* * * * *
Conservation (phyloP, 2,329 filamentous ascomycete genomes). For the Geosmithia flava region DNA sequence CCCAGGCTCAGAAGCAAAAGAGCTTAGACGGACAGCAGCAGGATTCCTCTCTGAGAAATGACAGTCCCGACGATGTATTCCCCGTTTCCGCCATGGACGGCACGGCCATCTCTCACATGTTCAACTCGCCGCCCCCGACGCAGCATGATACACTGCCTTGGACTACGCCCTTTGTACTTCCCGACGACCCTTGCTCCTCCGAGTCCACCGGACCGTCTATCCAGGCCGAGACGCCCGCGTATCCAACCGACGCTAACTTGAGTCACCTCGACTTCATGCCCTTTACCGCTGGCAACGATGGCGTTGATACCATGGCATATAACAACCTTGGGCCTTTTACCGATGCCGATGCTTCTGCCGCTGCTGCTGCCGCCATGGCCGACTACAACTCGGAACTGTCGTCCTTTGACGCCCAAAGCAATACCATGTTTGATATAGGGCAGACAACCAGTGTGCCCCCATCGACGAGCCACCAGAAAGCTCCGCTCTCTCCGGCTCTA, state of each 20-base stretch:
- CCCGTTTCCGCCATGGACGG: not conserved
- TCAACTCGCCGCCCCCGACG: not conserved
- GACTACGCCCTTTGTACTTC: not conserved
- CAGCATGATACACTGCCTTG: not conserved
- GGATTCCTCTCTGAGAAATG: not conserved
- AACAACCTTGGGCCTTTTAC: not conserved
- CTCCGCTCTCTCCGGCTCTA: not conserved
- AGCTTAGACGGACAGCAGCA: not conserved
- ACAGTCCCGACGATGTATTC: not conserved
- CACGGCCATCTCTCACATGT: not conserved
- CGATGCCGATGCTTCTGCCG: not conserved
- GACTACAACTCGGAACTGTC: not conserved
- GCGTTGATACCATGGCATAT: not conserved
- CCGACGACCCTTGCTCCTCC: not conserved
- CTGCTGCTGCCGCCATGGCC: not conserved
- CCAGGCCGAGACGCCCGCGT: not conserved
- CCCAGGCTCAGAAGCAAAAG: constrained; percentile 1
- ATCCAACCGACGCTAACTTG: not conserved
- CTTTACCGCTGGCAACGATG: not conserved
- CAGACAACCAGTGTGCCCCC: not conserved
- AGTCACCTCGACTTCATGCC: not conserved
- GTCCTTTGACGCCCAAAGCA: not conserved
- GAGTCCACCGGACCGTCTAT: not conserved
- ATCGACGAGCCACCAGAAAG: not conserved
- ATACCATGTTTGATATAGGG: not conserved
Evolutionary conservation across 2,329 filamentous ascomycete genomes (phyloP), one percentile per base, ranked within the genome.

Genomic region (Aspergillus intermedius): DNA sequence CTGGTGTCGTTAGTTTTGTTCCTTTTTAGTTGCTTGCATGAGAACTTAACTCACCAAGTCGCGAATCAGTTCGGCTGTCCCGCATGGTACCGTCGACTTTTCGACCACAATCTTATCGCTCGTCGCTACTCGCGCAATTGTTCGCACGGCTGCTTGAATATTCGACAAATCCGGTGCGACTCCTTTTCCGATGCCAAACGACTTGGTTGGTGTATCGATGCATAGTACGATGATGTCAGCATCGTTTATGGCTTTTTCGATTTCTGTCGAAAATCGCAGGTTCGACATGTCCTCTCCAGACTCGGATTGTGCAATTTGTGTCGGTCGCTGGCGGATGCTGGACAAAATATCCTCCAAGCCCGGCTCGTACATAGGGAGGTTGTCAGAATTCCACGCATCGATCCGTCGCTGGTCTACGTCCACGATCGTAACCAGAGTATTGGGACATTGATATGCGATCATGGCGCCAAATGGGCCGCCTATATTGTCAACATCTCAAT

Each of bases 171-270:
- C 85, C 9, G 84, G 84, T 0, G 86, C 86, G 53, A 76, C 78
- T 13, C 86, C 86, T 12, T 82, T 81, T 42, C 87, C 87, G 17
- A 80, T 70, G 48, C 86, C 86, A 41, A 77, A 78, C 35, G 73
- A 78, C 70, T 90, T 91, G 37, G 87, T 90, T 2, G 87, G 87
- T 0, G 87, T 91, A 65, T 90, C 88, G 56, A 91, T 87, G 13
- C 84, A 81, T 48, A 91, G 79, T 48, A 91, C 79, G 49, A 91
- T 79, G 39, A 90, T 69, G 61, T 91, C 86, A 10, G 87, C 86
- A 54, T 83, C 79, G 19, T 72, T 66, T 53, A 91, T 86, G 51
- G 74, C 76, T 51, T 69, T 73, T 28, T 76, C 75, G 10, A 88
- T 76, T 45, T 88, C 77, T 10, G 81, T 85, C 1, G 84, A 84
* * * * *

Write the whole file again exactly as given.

Conservation (phyloP, 2,329 filamentous ascomycete genomes). For the Geosmithia flava region DNA sequence CCCAGGCTCAGAAGCAAAAGAGCTTAGACGGACAGCAGCAGGATTCCTCTCTGAGAAATGACAGTCCCGACGATGTATTCCCCGTTTCCGCCATGGACGGCACGGCCATCTCTCACATGTTCAACTCGCCGCCCCCGACGCAGCATGATACACTGCCTTGGACTACGCCCTTTGTACTTCCCGACGACCCTTGCTCCTCCGAGTCCACCGGACCGTCTATCCAGGCCGAGACGCCCGCGTATCCAACCGACGCTAACTTGAGTCACCTCGACTTCATGCCCTTTACCGCTGGCAACGATGGCGTTGATACCATGGCATATAACAACCTTGGGCCTTTTACCGATGCCGATGCTTCTGCCGCTGCTGCTGCCGCCATGGCCGACTACAACTCGGAACTGTCGTCCTTTGACGCCCAAAGCAATACCATGTTTGATATAGGGCAGACAACCAGTGTGCCCCCATCGACGAGCCACCAGAAAGCTCCGCTCTCTCCGGCTCTA, state of each 20-base stretch:
- CCCGTTTCCGCCATGGACGG: not conserved
- TCAACTCGCCGCCCCCGACG: not conserved
- GACTACGCCCTTTGTACTTC: not conserved
- CAGCATGATACACTGCCTTG: not conserved
- GGATTCCTCTCTGAGAAATG: not conserved
- AACAACCTTGGGCCTTTTAC: not conserved
- CTCCGCTCTCTCCGGCTCTA: not conserved
- AGCTTAGACGGACAGCAGCA: not conserved
- ACAGTCCCGACGATGTATTC: not conserved
- CACGGCCATCTCTCACATGT: not conserved
- CGATGCCGATGCTTCTGCCG: not conserved
- GACTACAACTCGGAACTGTC: not conserved
- GCGTTGATACCATGGCATAT: not conserved
- CCGACGACCCTTGCTCCTCC: not conserved
- CTGCTGCTGCCGCCATGGCC: not conserved
- CCAGGCCGAGACGCCCGCGT: not conserved
- CCCAGGCTCAGAAGCAAAAG: constrained; percentile 1
- ATCCAACCGACGCTAACTTG: not conserved
- CTTTACCGCTGGCAACGATG: not conserved
- CAGACAACCAGTGTGCCCCC: not conserved
- AGTCACCTCGACTTCATGCC: not conserved
- GTCCTTTGACGCCCAAAGCA: not conserved
- GAGTCCACCGGACCGTCTAT: not conserved
- ATCGACGAGCCACCAGAAAG: not conserved
- ATACCATGTTTGATATAGGG: not conserved
Evolutionary conservation across 2,329 filamentous ascomycete genomes (phyloP), one percentile per base, ranked within the genome.

Genomic region (Aspergillus intermedius): DNA sequence CTGGTGTCGTTAGTTTTGTTCCTTTTTAGTTGCTTGCATGAGAACTTAACTCACCAAGTCGCGAATCAGTTCGGCTGTCCCGCATGGTACCGTCGACTTTTCGACCACAATCTTATCGCTCGTCGCTACTCGCGCAATTGTTCGCACGGCTGCTTGAATATTCGACAAATCCGGTGCGACTCCTTTTCCGATGCCAAACGACTTGGTTGGTGTATCGATGCATAGTACGATGATGTCAGCATCGTTTATGGCTTTTTCGATTTCTGTCGAAAATCGCAGGTTCGACATGTCCTCTCCAGACTCGGATTGTGCAATTTGTGTCGGTCGCTGGCGGATGCTGGACAAAATATCCTCCAAGCCCGGCTCGTACATAGGGAGGTTGTCAGAATTCCACGCATCGATCCGTCGCTGGTCTACGTCCACGATCGTAACCAGAGTATTGGGACATTGATATGCGATCATGGCGCCAAATGGGCCGCCTATATTGTCAACATCTCAAT

Each of bases 171-270:
- C 85, C 9, G 84, G 84, T 0, G 86, C 86, G 53, A 76, C 78
- T 13, C 86, C 86, T 12, T 82, T 81, T 42, C 87, C 87, G 17
- A 80, T 70, G 48, C 86, C 86, A 41, A 77, A 78, C 35, G 73
- A 78, C 70, T 90, T 91, G 37, G 87, T 90, T 2, G 87, G 87
- T 0, G 87, T 91, A 65, T 90, C 88, G 56, A 91, T 87, G 13
- C 84, A 81, T 48, A 91, G 79, T 48, A 91, C 79, G 49, A 91
- T 79, G 39, A 90, T 69, G 61, T 91, C 86, A 10, G 87, C 86
- A 54, T 83, C 79, G 19, T 72, T 66, T 53, A 91, T 86, G 51
- G 74, C 76, T 51, T 69, T 73, T 28, T 76, C 75, G 10, A 88
- T 76, T 45, T 88, C 77, T 10, G 81, T 85, C 1, G 84, A 84